Coming off of that first technical out and back, I felt really lighthearted. The hardest part of the trail was behind me and I was looking forward to the fact that I only had two loops to go on the Nordic Trail. I think at one point the thought slipped through my mind that that really equated to 18 miles, but I slapped it back down rather firmly and tried not to think about that part.
When we got back to the start/finish, it was time to assess the old drop bag and see what, if anything, I had brought that might be useful. I grabbed the rest of my Cliff Blocks and my Gu Brew powder and got rid of the sunglasses I had carried on my head because I decided I didn't need them. Then I grabbed the first of the few things I was really glad I had packed - my cookies, the homemade walnut/oatmeal/chocolate chip cookies I had baked a couple days before. I had stashed a Tupperware of them in my drop bag and when I got to the start/finish area, they just sounded really good, so I ate one. I also stuffed one in a plastic bag along with some dates into my jog bra for the first loop.
So, off we went on our first stint on the Nordic Loop - technically easier than the out-and-back footing-wise, as it was mostly pine-needle covered terrain and grass. The Ice Age 50 website describes this part of the trail as such:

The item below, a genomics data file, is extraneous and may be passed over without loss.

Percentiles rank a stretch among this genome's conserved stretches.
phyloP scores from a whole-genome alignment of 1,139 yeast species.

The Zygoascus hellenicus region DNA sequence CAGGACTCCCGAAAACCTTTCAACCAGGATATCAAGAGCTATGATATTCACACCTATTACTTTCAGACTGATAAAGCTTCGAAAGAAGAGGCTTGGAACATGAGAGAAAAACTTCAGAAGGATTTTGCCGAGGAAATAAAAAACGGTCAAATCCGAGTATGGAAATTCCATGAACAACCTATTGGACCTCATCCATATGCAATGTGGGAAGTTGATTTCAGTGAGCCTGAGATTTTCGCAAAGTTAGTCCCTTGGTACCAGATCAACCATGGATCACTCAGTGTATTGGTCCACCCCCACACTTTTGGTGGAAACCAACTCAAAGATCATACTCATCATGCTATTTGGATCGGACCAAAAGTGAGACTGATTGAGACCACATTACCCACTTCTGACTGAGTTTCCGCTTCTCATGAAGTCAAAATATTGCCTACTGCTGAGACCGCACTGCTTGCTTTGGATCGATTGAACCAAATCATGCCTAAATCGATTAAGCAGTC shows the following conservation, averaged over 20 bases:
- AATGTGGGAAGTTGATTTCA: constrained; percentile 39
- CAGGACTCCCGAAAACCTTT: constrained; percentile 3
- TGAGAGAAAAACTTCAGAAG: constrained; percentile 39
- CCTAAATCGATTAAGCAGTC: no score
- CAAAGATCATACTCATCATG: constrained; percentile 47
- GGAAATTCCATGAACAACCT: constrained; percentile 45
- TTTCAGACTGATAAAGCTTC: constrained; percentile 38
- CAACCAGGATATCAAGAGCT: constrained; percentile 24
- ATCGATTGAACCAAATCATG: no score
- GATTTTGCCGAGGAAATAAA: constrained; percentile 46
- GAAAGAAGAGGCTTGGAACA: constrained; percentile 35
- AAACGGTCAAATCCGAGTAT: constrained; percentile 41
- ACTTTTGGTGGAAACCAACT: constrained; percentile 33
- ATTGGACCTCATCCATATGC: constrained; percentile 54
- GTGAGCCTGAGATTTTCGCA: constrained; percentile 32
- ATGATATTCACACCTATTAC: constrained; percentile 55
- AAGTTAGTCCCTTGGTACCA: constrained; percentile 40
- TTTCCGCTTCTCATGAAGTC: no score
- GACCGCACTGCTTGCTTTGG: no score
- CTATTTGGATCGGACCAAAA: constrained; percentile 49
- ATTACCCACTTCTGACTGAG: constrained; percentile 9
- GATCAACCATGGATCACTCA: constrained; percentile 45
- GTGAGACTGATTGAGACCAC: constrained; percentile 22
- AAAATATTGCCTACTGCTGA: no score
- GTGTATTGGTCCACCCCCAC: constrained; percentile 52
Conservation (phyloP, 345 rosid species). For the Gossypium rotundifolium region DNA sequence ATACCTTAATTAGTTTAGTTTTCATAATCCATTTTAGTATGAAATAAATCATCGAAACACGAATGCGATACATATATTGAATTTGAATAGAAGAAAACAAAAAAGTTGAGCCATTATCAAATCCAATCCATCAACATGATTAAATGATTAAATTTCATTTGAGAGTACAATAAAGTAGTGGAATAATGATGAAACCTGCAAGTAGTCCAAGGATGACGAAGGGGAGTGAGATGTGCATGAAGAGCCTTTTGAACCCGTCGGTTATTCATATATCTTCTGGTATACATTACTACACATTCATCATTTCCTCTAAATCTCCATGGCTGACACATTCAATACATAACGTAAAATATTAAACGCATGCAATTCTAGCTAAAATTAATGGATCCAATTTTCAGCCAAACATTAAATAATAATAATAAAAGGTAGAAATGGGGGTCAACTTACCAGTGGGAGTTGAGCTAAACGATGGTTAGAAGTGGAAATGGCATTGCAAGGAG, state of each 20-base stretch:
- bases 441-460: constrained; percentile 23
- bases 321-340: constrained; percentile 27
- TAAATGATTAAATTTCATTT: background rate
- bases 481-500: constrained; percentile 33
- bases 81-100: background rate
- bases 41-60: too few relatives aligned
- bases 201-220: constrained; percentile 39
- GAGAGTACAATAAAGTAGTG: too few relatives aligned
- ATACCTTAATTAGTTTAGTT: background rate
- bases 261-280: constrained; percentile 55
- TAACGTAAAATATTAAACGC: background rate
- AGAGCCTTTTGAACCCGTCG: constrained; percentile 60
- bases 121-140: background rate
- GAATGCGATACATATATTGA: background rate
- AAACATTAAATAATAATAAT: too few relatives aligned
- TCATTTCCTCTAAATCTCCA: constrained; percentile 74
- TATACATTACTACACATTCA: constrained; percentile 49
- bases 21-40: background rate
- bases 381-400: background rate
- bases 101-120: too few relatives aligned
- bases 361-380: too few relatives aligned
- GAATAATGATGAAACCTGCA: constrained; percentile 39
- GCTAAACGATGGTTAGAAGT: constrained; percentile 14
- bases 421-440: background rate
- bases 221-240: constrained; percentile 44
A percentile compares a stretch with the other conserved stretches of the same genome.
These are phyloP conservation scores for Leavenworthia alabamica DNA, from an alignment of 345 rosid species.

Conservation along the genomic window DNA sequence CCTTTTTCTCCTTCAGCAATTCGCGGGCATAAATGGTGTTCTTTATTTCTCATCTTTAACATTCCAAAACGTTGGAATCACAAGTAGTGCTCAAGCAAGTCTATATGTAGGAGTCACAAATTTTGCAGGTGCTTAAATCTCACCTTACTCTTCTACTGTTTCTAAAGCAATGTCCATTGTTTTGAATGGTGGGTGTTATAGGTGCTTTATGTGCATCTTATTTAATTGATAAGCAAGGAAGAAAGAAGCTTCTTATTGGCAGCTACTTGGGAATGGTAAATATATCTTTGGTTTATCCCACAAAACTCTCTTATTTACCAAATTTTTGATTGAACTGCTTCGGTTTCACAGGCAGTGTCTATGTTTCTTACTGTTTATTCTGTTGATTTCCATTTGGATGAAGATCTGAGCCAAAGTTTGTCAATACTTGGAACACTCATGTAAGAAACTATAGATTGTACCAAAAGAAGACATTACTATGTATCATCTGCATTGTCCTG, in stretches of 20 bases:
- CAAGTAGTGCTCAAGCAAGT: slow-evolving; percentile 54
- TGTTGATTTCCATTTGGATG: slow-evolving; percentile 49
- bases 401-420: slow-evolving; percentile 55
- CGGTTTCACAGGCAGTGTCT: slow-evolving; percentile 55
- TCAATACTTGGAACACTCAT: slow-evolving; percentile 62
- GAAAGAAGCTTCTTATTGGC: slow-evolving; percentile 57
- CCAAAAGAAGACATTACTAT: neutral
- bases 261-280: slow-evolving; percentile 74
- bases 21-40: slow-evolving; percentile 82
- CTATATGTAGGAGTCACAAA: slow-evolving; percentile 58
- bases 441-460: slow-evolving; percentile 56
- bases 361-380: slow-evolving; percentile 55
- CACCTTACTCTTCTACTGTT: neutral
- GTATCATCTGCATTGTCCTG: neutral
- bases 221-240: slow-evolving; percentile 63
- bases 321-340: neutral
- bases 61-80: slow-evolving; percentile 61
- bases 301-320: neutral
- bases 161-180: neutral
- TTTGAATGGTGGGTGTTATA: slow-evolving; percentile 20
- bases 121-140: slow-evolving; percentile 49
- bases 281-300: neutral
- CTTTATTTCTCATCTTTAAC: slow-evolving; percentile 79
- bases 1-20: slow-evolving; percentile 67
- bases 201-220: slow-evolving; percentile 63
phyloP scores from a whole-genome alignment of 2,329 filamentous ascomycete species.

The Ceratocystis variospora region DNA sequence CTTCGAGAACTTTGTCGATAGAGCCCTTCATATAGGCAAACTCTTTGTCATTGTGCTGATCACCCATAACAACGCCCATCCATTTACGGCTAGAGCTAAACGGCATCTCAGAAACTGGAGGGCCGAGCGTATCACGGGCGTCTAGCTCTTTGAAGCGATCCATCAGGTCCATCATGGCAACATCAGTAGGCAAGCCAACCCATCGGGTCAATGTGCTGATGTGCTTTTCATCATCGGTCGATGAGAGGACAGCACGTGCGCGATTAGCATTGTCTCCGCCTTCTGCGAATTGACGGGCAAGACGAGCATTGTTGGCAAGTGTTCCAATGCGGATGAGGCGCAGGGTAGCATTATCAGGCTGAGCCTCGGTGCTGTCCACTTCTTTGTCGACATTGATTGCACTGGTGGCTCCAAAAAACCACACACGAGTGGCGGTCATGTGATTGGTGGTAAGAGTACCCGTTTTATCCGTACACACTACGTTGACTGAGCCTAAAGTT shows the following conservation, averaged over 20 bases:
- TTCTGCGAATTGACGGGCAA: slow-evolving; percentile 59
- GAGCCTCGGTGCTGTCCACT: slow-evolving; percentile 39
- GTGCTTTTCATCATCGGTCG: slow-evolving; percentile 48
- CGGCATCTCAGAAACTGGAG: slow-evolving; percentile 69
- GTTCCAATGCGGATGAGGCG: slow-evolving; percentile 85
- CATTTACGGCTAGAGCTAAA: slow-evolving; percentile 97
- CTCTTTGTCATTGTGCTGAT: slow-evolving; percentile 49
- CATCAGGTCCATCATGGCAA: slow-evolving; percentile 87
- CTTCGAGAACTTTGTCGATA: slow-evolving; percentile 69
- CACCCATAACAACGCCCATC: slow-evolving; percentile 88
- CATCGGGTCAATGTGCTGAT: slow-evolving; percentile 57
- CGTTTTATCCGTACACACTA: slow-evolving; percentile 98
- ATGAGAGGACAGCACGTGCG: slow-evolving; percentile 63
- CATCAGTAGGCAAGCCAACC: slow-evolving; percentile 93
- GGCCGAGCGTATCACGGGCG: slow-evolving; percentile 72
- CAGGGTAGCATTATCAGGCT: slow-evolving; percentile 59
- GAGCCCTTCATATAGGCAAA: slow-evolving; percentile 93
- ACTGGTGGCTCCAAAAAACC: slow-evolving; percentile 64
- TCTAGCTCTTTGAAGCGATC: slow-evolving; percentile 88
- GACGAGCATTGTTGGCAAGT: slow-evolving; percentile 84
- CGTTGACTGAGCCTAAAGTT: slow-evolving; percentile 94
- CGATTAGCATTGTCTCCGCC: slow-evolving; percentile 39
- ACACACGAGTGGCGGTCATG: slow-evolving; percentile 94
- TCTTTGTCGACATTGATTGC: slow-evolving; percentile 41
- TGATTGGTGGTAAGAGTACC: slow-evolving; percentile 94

The Nordic trail is very wide and scenic. This 9.0 mile loop is very representative of the glacial topography and natural diversity that you can expect in the Kettle Moraine. As a cross country ski trail, it provides every type of terrain imaginable for skiing.
The trail or tread on the Nordic is very runnable. There will be sections in the pines and meadows that you will want to develop some speed. Easy on the feet, joints and with towering trees all around, you are preparing yourself for a great race. Many areas that were rocky have been wood chipped over to help skiers save their equipment.
What they fail to mention is that the hills on this section are brutal. They are steep and they are frequent. Frankly, I don't see how skiers ski on it, but that's probably just me.